Infantile hemangioma - External and Internal Eye
Children with eyelid and/or orbital hemangiomas are at high risk (greater than 50%) of developing visual impairment. When around the eye, the exact location and extension should be determined with either Doppler ultrasonography, MRI, and/or CT. Extraconal (posterior to the anterior margins of the bony orbit but outside the extraocular muscle cone), or intraconal (extending within the extraocular muscle cone) hemangiomas are more likely to be associated with visual impairment. Infants with palpebral hemangiomas (anterior to the ocular globe) are less likely to develop visual impairment; however, amblyopia and/or astigmatism can occur in about 30% of these infants.
In adults, hemangiomas occur most often in the fourth and fifth decades of life with a strong preference for females. The most common symptom is painless proptosis, though pain, eyelid swelling, and diplopia have been reported.
D18.01 – Hemangioma of skin and subcutaneous tissue
83343001 – Infantile hemangioma
- Congenital hemangioma (CH) – Fully formed vascular tumors at birth; two types are described: rapidly involuting congenital hemangiomas (RICH) and non-involuting congenital hemangiomas (NICH). The proliferative phase in these tumors occurs in utero, and typically they do not proliferate postnatally as seen with infantile hemangiomas. CHs are characterized by hemispheric pink to purple vascular plaques with overlying telangiectasia and the characteristic peripheral rim of pallor. Both RICH and NICH may look similar; however, NICH is less impressive and flatter than RICH. Histologically, they are GLUT-1 negative, which helps to differentiate them from other hemangiomas.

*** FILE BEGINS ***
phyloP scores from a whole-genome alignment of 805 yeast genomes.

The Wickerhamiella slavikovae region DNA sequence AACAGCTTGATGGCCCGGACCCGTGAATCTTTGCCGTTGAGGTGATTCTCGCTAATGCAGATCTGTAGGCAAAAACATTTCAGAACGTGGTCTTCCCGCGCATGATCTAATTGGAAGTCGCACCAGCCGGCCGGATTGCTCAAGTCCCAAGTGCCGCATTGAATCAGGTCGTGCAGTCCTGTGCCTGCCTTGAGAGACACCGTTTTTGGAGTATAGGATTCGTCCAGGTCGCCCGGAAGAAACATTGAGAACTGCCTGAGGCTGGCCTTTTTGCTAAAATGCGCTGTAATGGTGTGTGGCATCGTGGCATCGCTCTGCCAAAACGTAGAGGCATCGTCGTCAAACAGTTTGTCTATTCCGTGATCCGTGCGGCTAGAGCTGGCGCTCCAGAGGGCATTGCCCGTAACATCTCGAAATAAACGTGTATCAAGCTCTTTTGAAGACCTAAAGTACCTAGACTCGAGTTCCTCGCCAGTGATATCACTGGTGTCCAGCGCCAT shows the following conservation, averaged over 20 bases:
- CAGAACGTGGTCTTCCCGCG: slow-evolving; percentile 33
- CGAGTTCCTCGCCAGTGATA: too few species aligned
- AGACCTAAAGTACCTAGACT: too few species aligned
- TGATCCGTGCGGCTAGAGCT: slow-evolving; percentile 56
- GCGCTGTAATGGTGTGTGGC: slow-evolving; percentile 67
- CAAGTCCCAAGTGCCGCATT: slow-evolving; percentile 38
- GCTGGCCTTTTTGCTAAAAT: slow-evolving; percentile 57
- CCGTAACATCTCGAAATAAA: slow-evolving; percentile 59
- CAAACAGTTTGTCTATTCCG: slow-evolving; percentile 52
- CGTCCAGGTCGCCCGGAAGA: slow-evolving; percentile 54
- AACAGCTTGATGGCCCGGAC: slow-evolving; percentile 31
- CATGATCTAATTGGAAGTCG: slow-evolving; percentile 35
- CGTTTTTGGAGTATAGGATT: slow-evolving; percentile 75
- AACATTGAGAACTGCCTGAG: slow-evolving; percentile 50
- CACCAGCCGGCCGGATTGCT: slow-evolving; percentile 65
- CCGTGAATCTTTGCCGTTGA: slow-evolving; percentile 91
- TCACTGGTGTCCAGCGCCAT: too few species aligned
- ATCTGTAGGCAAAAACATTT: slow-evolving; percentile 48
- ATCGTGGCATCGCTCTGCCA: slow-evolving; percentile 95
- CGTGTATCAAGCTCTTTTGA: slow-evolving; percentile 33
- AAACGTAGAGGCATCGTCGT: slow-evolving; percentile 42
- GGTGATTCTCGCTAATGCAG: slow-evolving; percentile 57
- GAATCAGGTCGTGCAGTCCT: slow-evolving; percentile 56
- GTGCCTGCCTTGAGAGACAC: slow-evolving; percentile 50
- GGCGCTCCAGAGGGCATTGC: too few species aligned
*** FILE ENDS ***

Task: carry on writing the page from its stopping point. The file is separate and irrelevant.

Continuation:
- Port-wine stain – Early lesions of hemangioma may be confused with port-wine stains, which are capillary malformations present at birth. They are pink or red patches that persist throughout life and do not have the typical growth phase of hemangiomas.
- Sometimes tufted angioma and kaposiform hemangioendothelioma may mimic hemangiomas. They present as extensive brownish vascular plaques with deep fibrotic consistency.
- Infantile myofibromatosis – Fibrohistiocytic proliferations characterized by skin-colored to purple, firm to hard or rubbery nodules that are usually present in the head and neck region.
- Rhabdomyosarcoma – Soft tissue sarcoma of skeletal muscle origin typically seen in the first and second decades of life. In children, the head and neck areas are affected with an asymptomatic, rapidly growing, reddish cutaneous mass.
- Deep hemangiomas sometimes look similar to venous malformations, which do not go through a phase of rapid proliferation. Phleboliths are often seen in venous malformations. Magnetic resonance (MR) imaging will help to differentiate these two entities.
- Congenital hydrops of the nasolacrimal sac
- Dermoid cyst
- Orbital cellulitis